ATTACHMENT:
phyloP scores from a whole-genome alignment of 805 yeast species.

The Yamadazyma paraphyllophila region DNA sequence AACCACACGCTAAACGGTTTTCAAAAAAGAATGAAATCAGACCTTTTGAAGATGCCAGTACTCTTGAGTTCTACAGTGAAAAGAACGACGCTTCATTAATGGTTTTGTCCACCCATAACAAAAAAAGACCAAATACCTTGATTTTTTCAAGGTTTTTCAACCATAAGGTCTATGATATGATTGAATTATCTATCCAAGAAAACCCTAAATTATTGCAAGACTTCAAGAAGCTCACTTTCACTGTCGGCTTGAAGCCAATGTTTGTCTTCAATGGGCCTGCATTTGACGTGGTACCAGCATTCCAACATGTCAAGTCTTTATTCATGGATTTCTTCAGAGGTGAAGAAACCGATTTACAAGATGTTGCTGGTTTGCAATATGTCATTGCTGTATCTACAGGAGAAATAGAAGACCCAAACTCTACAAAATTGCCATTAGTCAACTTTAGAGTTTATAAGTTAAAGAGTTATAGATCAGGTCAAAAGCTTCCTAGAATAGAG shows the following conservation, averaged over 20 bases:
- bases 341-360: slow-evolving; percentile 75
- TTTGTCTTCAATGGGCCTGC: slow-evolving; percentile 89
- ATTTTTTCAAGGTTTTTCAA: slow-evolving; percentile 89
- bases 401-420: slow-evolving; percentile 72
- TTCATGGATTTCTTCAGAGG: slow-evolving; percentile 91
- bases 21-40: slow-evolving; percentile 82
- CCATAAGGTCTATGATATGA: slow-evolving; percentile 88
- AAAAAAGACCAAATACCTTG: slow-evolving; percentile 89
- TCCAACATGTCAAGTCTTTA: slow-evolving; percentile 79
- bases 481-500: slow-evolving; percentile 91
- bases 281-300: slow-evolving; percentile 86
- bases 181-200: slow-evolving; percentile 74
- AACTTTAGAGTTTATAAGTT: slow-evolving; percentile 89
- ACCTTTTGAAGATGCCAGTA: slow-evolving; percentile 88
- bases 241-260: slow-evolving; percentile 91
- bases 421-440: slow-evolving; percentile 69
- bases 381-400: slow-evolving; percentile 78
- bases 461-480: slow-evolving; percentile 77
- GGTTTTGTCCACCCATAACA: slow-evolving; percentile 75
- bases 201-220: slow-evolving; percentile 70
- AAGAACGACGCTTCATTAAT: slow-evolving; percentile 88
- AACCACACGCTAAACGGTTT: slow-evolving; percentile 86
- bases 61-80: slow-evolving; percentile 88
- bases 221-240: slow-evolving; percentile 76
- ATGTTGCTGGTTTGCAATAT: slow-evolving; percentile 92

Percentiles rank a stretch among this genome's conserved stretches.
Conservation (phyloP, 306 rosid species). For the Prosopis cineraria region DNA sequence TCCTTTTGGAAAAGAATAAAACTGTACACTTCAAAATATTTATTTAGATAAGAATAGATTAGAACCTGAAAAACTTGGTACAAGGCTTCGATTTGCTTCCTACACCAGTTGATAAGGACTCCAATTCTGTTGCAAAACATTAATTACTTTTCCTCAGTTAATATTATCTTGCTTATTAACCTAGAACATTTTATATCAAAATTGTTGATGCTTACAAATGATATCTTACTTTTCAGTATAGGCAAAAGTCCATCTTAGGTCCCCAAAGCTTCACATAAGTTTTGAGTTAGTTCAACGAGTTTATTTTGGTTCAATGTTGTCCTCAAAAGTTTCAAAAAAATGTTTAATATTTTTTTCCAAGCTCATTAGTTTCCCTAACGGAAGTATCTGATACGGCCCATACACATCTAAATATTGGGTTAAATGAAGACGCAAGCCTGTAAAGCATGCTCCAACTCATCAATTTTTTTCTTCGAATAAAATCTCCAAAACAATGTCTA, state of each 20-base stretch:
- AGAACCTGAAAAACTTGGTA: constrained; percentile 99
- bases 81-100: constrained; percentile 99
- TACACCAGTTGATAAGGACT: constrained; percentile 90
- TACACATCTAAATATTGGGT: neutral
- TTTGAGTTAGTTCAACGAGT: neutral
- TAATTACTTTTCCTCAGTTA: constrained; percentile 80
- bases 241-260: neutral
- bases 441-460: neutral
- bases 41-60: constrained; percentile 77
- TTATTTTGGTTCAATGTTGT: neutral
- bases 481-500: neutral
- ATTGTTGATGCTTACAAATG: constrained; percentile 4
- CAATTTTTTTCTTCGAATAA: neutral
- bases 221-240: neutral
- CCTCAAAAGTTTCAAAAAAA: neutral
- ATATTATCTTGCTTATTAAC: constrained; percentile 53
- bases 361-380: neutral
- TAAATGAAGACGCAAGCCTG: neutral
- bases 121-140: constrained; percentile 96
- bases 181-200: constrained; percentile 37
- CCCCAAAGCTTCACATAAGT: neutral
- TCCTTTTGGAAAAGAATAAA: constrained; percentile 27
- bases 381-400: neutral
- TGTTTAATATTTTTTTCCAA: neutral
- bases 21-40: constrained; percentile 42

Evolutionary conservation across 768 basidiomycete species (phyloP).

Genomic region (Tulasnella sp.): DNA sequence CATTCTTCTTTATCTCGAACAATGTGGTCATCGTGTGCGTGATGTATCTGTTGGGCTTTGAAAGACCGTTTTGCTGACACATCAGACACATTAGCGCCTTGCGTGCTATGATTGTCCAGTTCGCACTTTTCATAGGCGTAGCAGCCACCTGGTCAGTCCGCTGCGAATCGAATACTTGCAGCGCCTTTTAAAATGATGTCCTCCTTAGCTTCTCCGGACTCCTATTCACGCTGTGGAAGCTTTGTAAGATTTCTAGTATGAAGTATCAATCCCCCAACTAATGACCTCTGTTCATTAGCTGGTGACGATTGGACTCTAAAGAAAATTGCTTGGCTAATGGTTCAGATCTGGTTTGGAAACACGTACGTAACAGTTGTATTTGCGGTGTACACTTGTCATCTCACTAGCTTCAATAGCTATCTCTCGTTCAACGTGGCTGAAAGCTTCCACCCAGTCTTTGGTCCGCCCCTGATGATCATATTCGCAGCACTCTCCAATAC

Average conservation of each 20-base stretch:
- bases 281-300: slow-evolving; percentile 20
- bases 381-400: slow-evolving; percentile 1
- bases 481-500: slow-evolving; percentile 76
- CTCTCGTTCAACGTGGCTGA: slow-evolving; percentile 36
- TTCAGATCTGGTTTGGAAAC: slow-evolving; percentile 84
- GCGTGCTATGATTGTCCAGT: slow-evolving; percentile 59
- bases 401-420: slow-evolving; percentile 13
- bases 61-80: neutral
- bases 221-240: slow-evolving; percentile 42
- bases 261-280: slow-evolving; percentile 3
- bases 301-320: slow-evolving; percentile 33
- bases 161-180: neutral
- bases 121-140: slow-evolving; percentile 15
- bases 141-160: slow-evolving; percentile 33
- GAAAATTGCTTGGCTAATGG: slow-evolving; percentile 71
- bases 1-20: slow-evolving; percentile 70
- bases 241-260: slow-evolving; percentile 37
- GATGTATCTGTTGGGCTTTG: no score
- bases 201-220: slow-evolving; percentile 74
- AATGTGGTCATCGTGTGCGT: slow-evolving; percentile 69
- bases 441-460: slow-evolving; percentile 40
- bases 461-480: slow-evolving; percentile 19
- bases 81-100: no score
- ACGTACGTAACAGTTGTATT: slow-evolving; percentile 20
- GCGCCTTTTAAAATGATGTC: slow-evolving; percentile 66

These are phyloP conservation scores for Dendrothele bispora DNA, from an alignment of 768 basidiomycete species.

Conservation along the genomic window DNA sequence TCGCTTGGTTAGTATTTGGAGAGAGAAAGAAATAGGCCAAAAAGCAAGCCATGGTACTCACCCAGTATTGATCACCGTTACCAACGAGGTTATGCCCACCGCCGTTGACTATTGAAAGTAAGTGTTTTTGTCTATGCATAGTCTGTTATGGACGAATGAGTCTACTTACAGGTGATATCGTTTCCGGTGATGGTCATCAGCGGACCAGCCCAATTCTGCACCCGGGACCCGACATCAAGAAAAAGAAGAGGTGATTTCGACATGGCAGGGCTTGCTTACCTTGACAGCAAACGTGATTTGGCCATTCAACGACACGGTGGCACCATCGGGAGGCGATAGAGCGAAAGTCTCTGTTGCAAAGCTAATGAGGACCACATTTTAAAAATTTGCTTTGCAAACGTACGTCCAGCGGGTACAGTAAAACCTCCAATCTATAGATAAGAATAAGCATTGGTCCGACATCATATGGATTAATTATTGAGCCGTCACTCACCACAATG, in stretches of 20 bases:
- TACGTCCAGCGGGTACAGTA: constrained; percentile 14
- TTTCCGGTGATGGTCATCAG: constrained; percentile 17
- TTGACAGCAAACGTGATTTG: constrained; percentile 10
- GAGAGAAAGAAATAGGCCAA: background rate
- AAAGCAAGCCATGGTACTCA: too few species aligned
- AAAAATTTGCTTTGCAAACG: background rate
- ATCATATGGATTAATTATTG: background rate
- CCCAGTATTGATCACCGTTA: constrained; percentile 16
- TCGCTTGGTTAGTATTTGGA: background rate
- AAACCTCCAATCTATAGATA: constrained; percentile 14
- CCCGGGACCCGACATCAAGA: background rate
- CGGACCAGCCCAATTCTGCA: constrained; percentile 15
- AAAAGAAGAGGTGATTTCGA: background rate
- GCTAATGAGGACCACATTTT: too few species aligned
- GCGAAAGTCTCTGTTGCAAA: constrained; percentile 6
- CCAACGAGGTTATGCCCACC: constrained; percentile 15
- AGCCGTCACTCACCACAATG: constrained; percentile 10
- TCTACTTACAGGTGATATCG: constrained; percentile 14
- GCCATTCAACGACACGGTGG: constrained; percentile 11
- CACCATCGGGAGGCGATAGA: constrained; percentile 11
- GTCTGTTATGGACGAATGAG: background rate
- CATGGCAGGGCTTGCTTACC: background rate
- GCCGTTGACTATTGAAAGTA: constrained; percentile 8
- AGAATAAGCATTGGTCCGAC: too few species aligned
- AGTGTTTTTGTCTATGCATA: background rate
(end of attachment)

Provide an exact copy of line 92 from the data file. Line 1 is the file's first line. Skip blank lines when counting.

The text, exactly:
- CCCAGTATTGATCACCGTTA: constrained; percentile 16